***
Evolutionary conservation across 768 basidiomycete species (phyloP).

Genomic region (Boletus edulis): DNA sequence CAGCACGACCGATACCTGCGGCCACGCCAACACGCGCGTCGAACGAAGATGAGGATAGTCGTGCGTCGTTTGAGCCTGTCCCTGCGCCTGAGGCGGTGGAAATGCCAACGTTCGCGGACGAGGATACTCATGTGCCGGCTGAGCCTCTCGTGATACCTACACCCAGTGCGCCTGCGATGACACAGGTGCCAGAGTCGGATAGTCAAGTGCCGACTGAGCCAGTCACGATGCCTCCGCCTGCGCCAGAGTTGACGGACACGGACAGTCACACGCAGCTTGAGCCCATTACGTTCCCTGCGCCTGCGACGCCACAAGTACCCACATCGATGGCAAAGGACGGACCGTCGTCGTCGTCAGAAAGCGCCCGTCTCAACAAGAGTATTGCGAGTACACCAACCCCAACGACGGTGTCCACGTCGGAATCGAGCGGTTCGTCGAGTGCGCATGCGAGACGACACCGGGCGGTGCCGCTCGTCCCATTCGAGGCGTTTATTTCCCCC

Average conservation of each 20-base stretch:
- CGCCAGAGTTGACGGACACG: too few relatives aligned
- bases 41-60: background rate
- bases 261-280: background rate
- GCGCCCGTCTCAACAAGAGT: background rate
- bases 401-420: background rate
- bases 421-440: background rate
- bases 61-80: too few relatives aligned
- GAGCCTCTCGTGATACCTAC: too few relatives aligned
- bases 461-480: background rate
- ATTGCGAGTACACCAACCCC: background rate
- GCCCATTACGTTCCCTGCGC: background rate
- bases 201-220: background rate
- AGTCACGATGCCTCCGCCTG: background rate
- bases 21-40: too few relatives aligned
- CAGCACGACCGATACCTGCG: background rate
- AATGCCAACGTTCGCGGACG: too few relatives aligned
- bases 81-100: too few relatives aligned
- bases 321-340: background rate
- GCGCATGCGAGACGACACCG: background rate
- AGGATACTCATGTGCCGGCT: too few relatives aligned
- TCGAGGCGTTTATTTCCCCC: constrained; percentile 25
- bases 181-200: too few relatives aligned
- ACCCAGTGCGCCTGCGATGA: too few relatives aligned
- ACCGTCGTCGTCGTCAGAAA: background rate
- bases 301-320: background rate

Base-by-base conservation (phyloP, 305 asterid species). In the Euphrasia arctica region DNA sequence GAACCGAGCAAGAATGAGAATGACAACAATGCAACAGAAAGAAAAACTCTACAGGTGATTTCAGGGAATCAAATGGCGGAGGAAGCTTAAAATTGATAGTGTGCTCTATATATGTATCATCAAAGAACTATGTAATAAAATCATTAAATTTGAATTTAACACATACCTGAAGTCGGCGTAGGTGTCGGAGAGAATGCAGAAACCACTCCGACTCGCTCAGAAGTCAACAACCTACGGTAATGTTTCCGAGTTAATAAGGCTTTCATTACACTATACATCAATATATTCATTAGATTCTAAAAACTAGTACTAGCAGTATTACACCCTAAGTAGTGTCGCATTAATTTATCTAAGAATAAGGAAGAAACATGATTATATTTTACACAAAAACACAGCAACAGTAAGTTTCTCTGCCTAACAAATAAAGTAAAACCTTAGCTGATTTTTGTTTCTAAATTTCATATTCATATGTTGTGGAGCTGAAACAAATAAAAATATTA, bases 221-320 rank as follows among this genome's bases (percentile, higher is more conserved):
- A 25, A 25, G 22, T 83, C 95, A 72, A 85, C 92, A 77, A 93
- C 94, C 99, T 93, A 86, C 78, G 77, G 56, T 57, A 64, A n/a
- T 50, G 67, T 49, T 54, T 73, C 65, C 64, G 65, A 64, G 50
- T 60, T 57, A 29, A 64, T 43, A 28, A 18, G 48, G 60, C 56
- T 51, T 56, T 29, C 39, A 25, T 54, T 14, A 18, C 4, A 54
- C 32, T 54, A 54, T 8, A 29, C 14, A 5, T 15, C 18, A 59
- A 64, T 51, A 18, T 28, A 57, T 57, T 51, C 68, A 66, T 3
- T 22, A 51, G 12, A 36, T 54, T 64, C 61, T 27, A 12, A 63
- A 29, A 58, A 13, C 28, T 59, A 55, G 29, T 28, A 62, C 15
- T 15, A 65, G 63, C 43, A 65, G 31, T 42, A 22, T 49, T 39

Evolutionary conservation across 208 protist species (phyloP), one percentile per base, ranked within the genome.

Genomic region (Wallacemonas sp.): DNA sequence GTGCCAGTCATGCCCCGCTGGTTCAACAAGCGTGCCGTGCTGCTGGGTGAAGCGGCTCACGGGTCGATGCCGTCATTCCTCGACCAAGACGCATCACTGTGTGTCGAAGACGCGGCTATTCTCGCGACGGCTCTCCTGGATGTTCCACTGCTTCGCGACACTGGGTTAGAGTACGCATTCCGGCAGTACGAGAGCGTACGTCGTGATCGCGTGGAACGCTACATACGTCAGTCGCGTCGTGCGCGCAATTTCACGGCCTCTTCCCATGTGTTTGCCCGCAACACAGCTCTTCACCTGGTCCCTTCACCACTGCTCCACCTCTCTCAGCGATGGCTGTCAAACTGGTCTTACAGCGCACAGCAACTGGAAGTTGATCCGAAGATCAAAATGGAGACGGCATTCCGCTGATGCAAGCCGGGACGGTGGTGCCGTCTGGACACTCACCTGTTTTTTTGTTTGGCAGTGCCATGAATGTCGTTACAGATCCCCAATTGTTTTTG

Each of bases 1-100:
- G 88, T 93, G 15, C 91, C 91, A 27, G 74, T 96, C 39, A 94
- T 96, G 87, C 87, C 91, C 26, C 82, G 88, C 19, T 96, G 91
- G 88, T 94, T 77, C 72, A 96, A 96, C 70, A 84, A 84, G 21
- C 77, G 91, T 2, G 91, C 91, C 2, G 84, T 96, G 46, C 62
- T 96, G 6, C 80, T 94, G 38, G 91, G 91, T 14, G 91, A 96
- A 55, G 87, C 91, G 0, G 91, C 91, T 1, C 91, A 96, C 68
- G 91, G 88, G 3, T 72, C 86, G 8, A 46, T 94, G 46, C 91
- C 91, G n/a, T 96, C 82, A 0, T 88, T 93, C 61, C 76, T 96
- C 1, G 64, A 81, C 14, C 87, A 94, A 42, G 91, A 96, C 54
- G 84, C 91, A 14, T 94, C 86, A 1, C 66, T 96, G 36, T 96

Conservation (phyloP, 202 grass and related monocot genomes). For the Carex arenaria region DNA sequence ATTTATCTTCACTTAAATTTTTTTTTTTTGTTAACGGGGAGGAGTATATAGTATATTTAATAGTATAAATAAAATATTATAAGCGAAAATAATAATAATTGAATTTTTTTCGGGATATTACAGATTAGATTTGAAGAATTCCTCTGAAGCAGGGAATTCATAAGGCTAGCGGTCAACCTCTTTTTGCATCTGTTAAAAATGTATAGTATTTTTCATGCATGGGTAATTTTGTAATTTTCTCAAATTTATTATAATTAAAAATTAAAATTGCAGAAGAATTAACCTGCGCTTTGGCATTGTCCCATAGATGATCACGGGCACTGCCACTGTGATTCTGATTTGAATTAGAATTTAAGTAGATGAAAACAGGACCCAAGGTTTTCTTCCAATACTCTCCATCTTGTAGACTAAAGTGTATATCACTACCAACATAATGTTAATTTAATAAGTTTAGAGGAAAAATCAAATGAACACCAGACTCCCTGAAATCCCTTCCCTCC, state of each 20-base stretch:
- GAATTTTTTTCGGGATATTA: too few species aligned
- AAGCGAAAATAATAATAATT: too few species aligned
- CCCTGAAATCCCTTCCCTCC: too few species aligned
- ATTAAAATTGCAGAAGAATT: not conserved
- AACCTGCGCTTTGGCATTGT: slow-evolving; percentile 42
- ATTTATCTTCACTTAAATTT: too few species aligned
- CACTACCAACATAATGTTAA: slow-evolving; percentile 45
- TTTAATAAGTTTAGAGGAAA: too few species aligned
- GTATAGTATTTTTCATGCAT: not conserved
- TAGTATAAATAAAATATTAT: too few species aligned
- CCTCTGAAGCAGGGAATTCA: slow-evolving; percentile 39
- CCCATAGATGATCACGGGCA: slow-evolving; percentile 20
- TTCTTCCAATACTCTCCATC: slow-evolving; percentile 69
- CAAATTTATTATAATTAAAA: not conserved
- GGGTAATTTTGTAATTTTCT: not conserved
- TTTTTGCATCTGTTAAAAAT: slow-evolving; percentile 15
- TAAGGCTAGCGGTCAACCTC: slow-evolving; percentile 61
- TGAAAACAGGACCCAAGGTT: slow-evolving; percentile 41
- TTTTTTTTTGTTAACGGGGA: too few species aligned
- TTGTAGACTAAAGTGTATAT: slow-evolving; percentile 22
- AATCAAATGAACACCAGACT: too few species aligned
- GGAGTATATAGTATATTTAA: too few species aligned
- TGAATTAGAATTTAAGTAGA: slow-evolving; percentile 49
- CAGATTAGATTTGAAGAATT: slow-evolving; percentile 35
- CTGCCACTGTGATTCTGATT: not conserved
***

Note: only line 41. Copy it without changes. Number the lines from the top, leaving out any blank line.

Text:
Genomic region (Wallacemonas sp.): DNA sequence GTGCCAGTCATGCCCCGCTGGTTCAACAAGCGTGCCGTGCTGCTGGGTGAAGCGGCTCACGGGTCGATGCCGTCATTCCTCGACCAAGACGCATCACTGTGTGTCGAAGACGCGGCTATTCTCGCGACGGCTCTCCTGGATGTTCCACTGCTTCGCGACACTGGGTTAGAGTACGCATTCCGGCAGTACGAGAGCGTACGTCGTGATCGCGTGGAACGCTACATACGTCAGTCGCGTCGTGCGCGCAATTTCACGGCCTCTTCCCATGTGTTTGCCCGCAACACAGCTCTTCACCTGGTCCCTTCACCACTGCTCCACCTCTCTCAGCGATGGCTGTCAAACTGGTCTTACAGCGCACAGCAACTGGAAGTTGATCCGAAGATCAAAATGGAGACGGCATTCCGCTGATGCAAGCCGGGACGGTGGTGCCGTCTGGACACTCACCTGTTTTTTTGTTTGGCAGTGCCATGAATGTCGTTACAGATCCCCAATTGTTTTTG